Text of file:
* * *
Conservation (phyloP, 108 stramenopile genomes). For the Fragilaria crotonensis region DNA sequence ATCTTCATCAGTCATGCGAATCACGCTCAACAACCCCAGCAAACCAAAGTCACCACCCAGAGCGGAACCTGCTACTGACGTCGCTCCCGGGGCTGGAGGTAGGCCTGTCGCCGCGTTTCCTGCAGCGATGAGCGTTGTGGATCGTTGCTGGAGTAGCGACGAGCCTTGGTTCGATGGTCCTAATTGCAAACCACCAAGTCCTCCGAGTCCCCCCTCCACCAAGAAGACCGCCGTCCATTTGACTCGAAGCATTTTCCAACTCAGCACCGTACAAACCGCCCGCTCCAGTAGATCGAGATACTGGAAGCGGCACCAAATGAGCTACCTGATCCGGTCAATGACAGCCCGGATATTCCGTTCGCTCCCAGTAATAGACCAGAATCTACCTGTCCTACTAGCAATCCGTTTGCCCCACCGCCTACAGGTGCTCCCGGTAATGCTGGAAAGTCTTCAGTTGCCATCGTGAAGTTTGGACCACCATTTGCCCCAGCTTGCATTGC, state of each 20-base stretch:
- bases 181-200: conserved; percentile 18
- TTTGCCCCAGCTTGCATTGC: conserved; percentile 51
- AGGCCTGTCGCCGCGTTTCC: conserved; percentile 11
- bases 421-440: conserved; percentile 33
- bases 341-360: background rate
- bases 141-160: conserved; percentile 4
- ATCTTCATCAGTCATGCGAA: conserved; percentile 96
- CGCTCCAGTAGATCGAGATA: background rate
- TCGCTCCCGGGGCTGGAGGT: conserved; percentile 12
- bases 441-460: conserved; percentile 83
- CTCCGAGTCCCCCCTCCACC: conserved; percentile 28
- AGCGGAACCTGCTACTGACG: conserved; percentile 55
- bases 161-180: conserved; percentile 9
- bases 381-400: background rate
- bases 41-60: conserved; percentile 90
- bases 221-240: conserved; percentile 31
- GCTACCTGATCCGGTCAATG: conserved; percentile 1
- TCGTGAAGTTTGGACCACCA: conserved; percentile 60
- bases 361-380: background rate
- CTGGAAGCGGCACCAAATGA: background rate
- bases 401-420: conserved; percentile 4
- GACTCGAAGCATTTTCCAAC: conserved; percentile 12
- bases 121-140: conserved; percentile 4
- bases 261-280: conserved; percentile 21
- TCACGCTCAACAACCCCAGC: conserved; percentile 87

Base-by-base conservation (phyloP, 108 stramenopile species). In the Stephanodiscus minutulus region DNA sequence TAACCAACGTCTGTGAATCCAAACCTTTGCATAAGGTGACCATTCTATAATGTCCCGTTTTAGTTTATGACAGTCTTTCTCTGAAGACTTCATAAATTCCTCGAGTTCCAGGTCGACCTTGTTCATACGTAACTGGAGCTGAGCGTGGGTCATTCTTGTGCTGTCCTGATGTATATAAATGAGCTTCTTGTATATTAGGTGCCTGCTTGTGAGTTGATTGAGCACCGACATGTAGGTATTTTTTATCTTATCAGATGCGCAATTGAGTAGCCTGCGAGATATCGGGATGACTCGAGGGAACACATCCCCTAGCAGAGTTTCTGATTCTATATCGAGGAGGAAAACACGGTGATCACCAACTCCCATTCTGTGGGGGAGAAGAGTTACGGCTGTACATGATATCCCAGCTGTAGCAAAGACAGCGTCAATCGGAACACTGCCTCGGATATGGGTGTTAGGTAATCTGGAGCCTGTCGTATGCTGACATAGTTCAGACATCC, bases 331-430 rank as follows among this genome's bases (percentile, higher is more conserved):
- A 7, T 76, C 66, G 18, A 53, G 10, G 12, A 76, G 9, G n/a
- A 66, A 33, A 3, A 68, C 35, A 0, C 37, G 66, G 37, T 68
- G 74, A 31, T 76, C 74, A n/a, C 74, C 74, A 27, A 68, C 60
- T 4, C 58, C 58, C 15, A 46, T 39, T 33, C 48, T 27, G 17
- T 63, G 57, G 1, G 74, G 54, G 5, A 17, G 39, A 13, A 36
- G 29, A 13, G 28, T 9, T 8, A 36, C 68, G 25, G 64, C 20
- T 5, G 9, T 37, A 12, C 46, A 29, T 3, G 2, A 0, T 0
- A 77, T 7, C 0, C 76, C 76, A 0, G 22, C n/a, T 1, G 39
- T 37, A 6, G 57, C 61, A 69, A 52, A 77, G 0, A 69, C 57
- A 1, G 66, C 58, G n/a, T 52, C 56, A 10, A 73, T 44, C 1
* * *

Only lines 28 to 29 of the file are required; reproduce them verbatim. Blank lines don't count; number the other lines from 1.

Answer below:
- A 7, T 76, C 66, G 18, A 53, G 10, G 12, A 76, G 9, G n/a
- A 66, A 33, A 3, A 68, C 35, A 0, C 37, G 66, G 37, T 68